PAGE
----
As the Philadelphia City Council began grilling the administration this week in the annual ritual of departmental budget hearings, Council members raised concerns about the Kenney administration’s increased spending — 21 percent in four years if the mayor’s fiscal year 2020 budget is approved.

A large part of the growth has been payroll, a result of bargained raises for employees, nearly 1,000 new workers, and a surge in overtime.

“Given that employment levels overall have increased ... why isn’t overtime decreasing at a proportional rate?” Council President Darrell Clarke asked during a budget hearing Monday on the five-year plan.

As Clarke asked that question and others, the administration was in the middle of rolling out a new payroll system that is part of a larger IT project called One Philly to link payroll, pensions, and benefits under one system. The $40 million project is intended to modernize human resources, while helping managers keep better track of employee hours, including overtime.

One Philly, however, is not guaranteed to result in overtime savings. In fact, it could do the opposite.

For uniformity, city officials designed the new system to classify about half the workforce, or 13,400 non-uniform employees, as working 7.5-hour days. Because many of those employees were previously working 8-hour days, the 30-minute reduction in work means some employees will be paid the same salary for less work.

Other workers whose jobs require them to work 8-hour days will be paid more for what will now be considered an extra 30 minutes a day, or a 6.7 percent pay bump. And because workers’ hourly rate will be determined based on the new 7.5-hour workdays, the hourly rate will increase. So, the 11,000 employees who are eligible for overtime will see a 10 percent increase in their time-and-a-half overtime pay rate.

The city, through a spokesperson, declined to say whether it had budgeted for pay bumps or savings associated with the changes or how much that could cost taxpayers.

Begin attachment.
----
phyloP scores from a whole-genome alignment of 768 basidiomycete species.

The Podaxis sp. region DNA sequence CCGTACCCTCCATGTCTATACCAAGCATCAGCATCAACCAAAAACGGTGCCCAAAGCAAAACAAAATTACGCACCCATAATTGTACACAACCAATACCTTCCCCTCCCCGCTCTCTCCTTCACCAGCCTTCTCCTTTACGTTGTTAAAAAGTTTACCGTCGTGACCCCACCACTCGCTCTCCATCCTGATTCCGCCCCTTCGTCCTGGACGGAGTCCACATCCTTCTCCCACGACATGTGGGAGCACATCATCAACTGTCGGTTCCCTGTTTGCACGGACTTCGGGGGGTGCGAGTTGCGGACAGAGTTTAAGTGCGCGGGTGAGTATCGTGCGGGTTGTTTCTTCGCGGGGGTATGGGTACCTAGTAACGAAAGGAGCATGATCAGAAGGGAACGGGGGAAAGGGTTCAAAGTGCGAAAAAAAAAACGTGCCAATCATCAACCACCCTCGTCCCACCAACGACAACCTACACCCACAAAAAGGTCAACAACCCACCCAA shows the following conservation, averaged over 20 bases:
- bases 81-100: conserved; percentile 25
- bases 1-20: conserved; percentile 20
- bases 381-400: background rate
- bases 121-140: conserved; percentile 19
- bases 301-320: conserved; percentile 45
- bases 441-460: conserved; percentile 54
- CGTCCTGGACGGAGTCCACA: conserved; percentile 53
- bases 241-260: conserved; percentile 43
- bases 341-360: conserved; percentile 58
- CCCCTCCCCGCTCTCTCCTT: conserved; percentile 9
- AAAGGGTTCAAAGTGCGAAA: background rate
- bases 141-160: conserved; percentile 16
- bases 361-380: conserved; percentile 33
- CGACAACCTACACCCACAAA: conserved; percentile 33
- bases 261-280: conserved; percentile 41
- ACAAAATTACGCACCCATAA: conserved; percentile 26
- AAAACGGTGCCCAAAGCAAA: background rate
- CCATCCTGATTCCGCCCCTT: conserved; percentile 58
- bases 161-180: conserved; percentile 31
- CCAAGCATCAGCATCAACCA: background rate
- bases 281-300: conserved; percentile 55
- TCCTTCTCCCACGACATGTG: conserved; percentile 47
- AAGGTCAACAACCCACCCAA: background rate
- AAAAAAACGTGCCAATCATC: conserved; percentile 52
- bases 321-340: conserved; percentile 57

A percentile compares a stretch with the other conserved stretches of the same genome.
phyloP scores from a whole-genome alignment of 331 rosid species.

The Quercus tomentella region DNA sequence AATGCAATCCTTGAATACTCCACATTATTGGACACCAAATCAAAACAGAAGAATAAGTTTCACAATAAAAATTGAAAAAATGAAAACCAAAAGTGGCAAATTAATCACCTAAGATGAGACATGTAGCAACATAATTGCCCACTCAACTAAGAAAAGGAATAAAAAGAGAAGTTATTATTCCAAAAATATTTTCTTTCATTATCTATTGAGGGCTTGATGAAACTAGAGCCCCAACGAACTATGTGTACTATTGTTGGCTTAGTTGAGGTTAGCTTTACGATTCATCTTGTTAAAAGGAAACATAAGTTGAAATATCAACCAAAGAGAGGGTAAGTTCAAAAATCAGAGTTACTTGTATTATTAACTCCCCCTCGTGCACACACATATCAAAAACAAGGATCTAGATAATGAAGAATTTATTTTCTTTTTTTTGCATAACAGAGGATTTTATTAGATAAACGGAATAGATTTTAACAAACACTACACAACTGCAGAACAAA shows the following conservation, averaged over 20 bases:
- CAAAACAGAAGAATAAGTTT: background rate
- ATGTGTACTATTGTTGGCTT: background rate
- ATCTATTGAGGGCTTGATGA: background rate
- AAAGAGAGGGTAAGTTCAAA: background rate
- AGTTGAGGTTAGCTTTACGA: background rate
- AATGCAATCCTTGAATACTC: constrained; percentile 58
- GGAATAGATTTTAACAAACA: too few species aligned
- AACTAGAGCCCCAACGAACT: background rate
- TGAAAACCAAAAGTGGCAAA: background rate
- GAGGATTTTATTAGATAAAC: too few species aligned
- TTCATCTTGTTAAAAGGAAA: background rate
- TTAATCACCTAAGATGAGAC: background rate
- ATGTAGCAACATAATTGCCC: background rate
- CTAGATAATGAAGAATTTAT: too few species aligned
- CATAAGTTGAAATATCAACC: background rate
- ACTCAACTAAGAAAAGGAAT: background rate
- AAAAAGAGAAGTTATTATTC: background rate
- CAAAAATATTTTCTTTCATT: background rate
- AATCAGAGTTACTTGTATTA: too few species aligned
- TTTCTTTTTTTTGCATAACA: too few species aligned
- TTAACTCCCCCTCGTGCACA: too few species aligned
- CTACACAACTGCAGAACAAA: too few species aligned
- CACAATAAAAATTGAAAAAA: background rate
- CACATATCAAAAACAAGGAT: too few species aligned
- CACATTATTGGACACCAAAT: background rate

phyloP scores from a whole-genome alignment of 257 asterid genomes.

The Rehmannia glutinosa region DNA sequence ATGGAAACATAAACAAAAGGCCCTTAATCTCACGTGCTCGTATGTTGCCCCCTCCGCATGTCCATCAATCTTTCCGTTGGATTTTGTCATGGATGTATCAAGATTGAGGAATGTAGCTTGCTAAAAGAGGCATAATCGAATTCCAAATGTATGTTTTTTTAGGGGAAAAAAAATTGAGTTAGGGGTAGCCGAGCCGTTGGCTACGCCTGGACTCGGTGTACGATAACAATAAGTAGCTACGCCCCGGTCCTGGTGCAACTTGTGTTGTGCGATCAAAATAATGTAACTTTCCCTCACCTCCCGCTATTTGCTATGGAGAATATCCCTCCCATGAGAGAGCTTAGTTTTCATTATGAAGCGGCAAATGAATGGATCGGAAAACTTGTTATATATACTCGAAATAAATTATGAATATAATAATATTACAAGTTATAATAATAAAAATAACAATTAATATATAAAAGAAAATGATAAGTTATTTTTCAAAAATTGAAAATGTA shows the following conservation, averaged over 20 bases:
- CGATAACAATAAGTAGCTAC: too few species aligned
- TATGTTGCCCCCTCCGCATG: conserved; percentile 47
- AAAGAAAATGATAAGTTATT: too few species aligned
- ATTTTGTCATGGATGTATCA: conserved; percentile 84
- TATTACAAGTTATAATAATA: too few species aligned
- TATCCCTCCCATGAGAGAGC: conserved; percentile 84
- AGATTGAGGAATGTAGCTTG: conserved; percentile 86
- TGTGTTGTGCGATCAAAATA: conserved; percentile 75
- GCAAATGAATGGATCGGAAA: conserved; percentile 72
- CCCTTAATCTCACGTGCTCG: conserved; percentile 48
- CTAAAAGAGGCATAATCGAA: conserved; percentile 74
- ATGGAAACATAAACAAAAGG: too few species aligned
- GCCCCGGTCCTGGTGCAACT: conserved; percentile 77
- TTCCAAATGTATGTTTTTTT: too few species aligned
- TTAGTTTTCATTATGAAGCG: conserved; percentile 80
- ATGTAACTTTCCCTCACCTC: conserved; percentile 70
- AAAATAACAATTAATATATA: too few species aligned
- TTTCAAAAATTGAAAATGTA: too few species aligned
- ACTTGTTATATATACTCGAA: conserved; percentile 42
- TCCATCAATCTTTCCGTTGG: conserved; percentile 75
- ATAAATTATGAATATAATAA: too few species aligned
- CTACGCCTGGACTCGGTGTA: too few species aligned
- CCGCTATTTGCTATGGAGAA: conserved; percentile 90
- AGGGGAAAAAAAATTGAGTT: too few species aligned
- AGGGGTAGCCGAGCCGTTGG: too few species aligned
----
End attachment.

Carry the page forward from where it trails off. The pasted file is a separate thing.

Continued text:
If overtime were to remain the same as last year’s $179 million, taxpayers would pay $7 million more due to the higher overtime rates. City officials, however, say that overtime is decreasing.

Data presented at this month’s Pennsylvania Intergovernmental Cooperation Authority (PICA) board meeting showed that as of the end of February, the city had spent $119 million in overtime, a $4 million decrease from the same period in fiscal year 2018.

“We’ve put increased focus on making sure we control overtime, and that report actually showed that it’s starting to pay off,” city Finance Director Rob Dubow said Monday in response to Clarke’s question.

One issue with overtime is that it must be offered first to the employees with the most seniority. As The Inquirer reported earlier this month, overtime work by soon-to-be retiring workers results in padded pensions, adding to the long-term costs.

Councilman Allan Domb has raised the city’s overall increase in spending at all three budget hearings so far, including questioning individual departments on their payroll costs.

“Spending is out of control,” he said after one hearing, where he noted that the Kenney administration has increased its budget by four times the rate of inflation, compared with only 2.5 percent during the Nutter years.

Dubow said that since Kenney took office in 2016, pensions and employee benefit costs have gone up by $200 million and long-term investments have been made in education.

Kenney’s chief of staff, Jim Engler, said the Nutter administration was operating in a recession and some departments faced steep budget cuts, which the Kenney administration has been restoring.

The city’s revenue has gone up since then, too — about 17 percent since Kenney’s first budget.

The rollout of One Philly, which could address some of the city’s payroll issues, has been less than smooth, according to some employees and union officials.

“No one knows what’s going on,” said Bob Coyle, president of Local 2187 of District Council 57, which represents about 3,000 city employees. “It’s so chaotic.”

For example, the administration said that recreation center employees will start work 30 minutes later than they used to. So, instead of arriving at a rec center at 1 p.m. to prep for the day’s programming (most start at 3 p.m.), employees will now arrive at 1:30.

As of Monday rec center leaders said they still weren’t sure of their new schedules or when they would start. “It’s still up in the air,” one said.

Library director Siobhan Reardon sent an email last week to staff letting them know they would be working 30 fewer minutes a day and “will be paid the same annual salary.” However, she said, there were still questions about scheduling the security guards, who now work 8-hour shifts.

Sam Spear, labor lawyer for District Council 33, said that the move to the One Philly system has not been “totally smooth” but that they are working through unanticipated challenges, such as employee breaks.

“Important thing is that no one would be paid less," Spear said. "Some people will be paid more — if they are entitled to it.”